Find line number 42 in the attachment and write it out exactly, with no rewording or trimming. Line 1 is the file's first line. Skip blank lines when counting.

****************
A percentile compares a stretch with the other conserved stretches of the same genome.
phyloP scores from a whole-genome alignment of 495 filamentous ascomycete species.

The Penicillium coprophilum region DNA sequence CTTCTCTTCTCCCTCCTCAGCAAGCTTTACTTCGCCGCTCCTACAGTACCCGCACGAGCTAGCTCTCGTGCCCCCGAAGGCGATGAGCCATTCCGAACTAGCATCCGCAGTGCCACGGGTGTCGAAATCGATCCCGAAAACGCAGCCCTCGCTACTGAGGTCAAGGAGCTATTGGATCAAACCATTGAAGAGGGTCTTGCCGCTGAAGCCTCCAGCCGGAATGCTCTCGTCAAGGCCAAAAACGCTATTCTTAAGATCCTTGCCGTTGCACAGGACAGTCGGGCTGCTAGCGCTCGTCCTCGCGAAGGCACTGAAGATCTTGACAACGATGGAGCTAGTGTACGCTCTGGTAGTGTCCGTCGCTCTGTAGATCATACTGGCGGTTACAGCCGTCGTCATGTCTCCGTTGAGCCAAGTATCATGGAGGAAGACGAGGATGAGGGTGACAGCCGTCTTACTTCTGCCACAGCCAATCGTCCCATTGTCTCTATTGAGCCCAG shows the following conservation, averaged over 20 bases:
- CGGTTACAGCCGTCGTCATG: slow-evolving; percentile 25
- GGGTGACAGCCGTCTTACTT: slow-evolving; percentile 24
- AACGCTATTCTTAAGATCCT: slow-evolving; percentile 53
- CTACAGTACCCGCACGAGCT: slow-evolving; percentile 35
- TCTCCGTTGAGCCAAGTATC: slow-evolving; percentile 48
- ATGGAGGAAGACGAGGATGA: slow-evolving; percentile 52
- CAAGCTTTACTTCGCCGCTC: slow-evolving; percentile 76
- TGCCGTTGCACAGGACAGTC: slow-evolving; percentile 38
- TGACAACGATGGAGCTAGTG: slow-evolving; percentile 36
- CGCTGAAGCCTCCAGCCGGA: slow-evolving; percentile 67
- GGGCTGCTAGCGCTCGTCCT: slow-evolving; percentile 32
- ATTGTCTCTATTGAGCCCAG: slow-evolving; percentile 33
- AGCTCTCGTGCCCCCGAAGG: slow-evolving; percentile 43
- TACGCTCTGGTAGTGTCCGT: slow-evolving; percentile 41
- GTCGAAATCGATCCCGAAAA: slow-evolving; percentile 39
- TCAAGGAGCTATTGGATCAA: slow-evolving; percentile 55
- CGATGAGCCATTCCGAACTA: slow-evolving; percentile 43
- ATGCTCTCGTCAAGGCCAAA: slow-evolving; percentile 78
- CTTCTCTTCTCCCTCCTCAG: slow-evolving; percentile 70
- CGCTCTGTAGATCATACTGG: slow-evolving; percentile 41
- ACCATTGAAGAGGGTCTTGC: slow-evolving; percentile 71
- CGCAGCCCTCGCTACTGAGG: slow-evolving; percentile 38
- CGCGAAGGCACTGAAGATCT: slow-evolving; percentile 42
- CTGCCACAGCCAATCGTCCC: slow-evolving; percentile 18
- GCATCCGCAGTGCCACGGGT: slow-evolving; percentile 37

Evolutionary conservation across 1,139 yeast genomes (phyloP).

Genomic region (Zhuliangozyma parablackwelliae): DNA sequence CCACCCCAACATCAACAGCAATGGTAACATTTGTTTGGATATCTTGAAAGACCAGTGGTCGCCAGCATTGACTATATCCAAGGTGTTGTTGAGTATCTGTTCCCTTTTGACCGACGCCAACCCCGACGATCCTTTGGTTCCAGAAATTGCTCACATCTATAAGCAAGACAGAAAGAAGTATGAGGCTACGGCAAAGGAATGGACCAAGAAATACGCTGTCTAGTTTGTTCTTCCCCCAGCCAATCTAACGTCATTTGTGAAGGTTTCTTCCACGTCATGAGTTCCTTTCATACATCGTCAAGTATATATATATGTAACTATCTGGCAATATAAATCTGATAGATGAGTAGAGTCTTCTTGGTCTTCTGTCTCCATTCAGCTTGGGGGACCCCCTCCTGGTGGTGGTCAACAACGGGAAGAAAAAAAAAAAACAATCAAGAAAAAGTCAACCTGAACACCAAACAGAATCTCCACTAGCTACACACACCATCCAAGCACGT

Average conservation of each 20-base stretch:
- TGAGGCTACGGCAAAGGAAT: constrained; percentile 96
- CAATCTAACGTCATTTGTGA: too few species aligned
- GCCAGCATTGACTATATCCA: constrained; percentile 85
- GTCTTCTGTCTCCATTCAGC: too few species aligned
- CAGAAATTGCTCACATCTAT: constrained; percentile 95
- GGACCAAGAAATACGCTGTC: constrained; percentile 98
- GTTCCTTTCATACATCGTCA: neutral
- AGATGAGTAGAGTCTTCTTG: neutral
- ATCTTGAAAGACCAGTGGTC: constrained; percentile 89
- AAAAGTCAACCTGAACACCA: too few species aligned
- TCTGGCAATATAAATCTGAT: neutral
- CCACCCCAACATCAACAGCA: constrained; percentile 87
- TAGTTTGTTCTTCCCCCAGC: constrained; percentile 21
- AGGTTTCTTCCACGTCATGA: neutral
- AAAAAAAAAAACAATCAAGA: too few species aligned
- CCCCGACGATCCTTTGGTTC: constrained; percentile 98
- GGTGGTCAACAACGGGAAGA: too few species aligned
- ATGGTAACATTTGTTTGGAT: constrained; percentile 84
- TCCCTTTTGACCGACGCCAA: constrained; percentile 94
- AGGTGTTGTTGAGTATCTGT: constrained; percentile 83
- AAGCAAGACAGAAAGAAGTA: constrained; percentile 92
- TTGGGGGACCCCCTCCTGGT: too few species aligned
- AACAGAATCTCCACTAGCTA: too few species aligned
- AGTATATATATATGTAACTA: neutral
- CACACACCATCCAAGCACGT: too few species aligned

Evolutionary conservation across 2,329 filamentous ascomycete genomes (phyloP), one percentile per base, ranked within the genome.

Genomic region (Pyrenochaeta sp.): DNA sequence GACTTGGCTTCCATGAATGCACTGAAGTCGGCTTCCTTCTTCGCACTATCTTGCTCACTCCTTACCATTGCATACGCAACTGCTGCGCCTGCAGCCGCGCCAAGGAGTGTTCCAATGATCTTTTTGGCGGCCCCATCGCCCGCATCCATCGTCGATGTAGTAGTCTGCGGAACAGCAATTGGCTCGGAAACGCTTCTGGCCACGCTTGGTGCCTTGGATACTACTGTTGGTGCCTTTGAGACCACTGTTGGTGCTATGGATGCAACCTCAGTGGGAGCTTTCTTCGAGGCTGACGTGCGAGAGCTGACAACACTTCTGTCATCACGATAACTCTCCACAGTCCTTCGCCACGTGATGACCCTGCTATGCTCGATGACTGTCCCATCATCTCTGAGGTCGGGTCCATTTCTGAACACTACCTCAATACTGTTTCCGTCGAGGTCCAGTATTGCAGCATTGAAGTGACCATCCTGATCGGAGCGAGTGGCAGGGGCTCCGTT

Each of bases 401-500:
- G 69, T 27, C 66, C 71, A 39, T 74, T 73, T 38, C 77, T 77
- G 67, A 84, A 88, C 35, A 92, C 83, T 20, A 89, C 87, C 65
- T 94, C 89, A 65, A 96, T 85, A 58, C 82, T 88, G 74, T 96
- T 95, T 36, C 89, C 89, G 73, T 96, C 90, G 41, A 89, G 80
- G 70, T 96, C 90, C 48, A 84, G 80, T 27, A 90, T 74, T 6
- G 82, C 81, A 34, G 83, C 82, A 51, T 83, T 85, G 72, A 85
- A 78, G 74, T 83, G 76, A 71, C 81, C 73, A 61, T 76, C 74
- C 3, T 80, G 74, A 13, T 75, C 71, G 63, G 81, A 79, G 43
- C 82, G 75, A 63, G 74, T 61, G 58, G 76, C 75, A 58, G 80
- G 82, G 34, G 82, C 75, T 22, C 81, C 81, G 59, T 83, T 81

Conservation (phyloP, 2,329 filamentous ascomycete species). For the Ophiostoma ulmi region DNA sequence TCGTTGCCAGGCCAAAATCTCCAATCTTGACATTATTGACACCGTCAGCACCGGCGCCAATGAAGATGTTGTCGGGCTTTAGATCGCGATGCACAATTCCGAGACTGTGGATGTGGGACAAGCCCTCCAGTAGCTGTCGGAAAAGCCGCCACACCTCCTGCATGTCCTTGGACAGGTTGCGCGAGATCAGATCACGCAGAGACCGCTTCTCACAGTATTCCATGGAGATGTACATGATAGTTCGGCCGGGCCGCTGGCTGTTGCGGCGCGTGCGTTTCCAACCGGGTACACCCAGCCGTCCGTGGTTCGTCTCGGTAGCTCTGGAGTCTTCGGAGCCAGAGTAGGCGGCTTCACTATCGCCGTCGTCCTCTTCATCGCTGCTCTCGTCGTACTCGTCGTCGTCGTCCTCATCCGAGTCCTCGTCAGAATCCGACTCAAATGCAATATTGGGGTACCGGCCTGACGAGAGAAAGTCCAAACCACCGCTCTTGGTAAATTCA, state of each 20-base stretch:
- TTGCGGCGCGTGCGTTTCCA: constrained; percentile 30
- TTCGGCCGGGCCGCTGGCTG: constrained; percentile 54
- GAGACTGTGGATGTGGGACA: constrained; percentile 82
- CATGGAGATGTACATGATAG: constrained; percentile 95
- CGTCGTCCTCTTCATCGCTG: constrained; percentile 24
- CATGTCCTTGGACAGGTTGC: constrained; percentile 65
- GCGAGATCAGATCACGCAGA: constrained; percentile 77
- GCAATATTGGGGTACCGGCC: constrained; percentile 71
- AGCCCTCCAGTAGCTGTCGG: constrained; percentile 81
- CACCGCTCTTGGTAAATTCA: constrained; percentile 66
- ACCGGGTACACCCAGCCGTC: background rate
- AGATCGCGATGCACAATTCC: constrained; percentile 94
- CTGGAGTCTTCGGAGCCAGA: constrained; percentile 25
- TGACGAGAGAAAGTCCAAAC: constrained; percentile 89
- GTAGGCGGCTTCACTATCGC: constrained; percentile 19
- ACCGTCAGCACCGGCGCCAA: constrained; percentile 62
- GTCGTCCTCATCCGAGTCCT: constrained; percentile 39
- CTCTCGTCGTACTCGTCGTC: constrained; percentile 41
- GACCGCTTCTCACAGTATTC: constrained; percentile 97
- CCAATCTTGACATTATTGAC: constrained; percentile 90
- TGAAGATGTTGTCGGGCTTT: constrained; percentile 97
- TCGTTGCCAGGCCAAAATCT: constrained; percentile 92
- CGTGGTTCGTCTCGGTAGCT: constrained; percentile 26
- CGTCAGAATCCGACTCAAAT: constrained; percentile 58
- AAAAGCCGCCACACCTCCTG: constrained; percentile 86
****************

- TCTGGCAATATAAATCTGAT: neutral